Dark Autumn Birds and Their Magic

The Magic of the Loons   by Paula Cappa  (2014)

The Birds   by Daphne du Maurier  (1952)

Tuesday’s Tales of Terror   October 7, 2014

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The feathered race! You might recall fairy tales about birds: Grimm’s The Golden Goose, The Raven, The Seven Ravens, The Three Crows, The Ugly Duckling, Russia’s The Firebird. Alfred Hitchcock’s  film The Birds was an adaptation of Daphne du Maurier’s The Birds, a novella about how birds attacked people in Britain (after WW II).  In du Maurier’s story, the birds are revolting but we don’t know why. Same with Hitchcock’s version, the birds’ behavior is unexplained, although who could forget that last scene with the caged lovebirds.

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This week’s two tales of terror are in the same category but very different in nature and scope. If you’ve never read du Maurier’s The Birds, this novella is suspenseful with evocative prose, and so perfect for a Halloween read.

On December the third, the wind changed overnight, and it was winter. Until then the autumn had been mellow, soft. The leaves had lingered on the trees, golden-red, and the hedgerows were still green. The earth was rich where the plow had turned it.  Black and white, jackdaw and gull, mingled in strange partnership, seeking some sort of liberation, never satisfied, never still. Flocks of starlings, rustling like silk, flew to fresh pasture, driven by the same necessity of movement, and the smaller birds, the finches and the larks, scattered from tree to hedge as if compelled. 

On the more contemporary side of our feathered friends, my own short story The Magic of the Loons is published in the October issue of Dark Gothic Resurrected Magazine. My story is more edgy fantasy: a little bit sexy, a little bit magical realism,  a lot of mystery. Come meet the Loon Woman, Kai:

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Kai dressed up as his Loon Woman with a string of black and white shells coiled about her neck, silvery veils twisted skin-tight on her arms and legs. She pinned back her hair into a long twisted tail, all blue-black and lustrous. Feathers framed her face with eyes elaborately painted smoky red. Absolutely ravishing. What man could resist her spells and tricks? What man wouldn’t thrill under her bewitching attention?

I’m so pleased to have my work published in Dark Gothic Resurrected as they were named one of the Top Ten Best Fiction Magazines by Preditors and Editors in 2013 for content, art, and covers. They offer short stories, author interviews, art and poetry.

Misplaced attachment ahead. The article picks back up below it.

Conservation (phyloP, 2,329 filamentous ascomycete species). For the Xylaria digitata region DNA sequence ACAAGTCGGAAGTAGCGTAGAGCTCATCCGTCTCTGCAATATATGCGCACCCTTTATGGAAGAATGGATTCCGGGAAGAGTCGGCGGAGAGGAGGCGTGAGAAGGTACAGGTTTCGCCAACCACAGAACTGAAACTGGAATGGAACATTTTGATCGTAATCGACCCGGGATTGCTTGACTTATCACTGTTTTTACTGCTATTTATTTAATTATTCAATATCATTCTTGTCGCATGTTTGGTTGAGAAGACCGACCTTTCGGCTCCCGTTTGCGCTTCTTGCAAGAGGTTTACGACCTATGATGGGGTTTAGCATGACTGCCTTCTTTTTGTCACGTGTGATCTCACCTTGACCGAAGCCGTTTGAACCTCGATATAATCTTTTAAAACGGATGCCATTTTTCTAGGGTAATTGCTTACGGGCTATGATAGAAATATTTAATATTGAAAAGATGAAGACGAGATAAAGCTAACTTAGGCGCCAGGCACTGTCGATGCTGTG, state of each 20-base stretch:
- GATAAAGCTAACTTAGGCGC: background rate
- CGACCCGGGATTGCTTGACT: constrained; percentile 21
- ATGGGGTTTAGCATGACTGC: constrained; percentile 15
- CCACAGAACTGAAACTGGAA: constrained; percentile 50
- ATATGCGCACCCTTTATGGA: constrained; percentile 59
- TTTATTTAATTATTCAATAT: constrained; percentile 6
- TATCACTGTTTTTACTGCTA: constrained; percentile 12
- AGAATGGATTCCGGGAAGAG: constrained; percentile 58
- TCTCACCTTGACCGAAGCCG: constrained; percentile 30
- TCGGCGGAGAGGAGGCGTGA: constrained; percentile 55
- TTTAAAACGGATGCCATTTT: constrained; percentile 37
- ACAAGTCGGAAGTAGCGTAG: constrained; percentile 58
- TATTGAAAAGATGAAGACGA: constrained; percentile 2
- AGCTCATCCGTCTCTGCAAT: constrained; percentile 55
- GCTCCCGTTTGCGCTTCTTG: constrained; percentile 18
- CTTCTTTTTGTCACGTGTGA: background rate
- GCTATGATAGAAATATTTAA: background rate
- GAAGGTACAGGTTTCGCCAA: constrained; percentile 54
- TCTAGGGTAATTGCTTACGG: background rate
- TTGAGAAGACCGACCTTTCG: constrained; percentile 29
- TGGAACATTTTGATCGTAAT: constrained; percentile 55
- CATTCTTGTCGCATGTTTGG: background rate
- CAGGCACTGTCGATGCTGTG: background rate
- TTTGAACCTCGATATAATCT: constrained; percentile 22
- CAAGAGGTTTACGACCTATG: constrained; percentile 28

Begin this Halloween season with two stories about the birds of dark autumn.

Read  The Birds at NexusLearning.net

Read my Magic of the Loons (page 84) at Dark Gothic Resurrected Magazine

(available in paperback and Kindle editions on Amazon.com)

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Buy for Kindle on Amazon.com

Buy Paperback Magazine, October Issue on Amazon.com

2013 P&E awards

 

And, please, Readers, don’t be shy about leaving me a comment about Magic of the Loons. I’m looking for reviews!

 

Other Reading Web Sites to Visit

Bibliophilica       Lovecraft Ezine

Horror Novel Reviews    Hell Horror    HorrorPalace

HorrorSociety.com       Sirens Call Publications

 Monster Librarian  Tales to Terrify       Spooky Reads

 Rob Around Books    The Story Reading Ape Blog

For Authors/Writers:  The Writer Unboxed

Don’t forget to view the INDEX above of more free Tales of Terror classic Authors.

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7 Comments

Filed under dark fantasy, fiction, horror, horror blogs, quiet horror, short stories, supernatural, tales of terror

7 responses to “Dark Autumn Birds and Their Magic

  1. maéva

    Hello, i love the picture of the woman, can you please tell me who are the designer ? I would like to contact him. Send me a e-mail: maevabur1@gmail.com

    Like

  2. Hey there, Jay. Yes, most people think Hitchcock was the originator of The Birds and Psycho, but both were short stories by other authors that he adapted. I found the story fascinating. Thanks so much for your support re Dark Gothic Resurrected! The Magic of the Loons is an unusual pick for this publication since they seem to favor heavy horror. My story is more magical realism.

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    • Jay

      By way of an update: I went to a Local Author Fair this weekend and I posed the “who wrote the story…” question a few times. The only ones who got it were a couple who wrote/published mystery stories. I immediately purchased a copy of their anthology. 🙂

      Liked by 1 person

      • Oh, they sound like they are in the loop. What anthology was it, Jay?

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      • Jay

        I’ll have to check for the exact title when I get home from work. Basically a series of mystery genre short stories either by Indiana authors or that take place in Indiana – and all with a sports-related background. Sounded interesting…

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  3. Jay

    Hi Paula,

    “Who wrote the short story upon which Hitchcock’s movie, ‘The Birds’ is based?” is one of my favorite ‘I bet you didn’t know’ trivia questions. (admittedly this is probably because I didn’t know that for the longest time myself!) I remember that movie scared the bejesus out of me when I was little. Maybe I identified with the children running from the birthday party that the birds attacked. “It’s the end of the world…” 🙂

    Also, I bought the Kindle version of the issue of Dark Gothic Resurrected which includes your short story. If I don’t get to it for my October ‘scary’ reading I will certainly assign a spot in the 2015 edition of my Deal Me In challenge.

    -Jay

    Liked by 1 person

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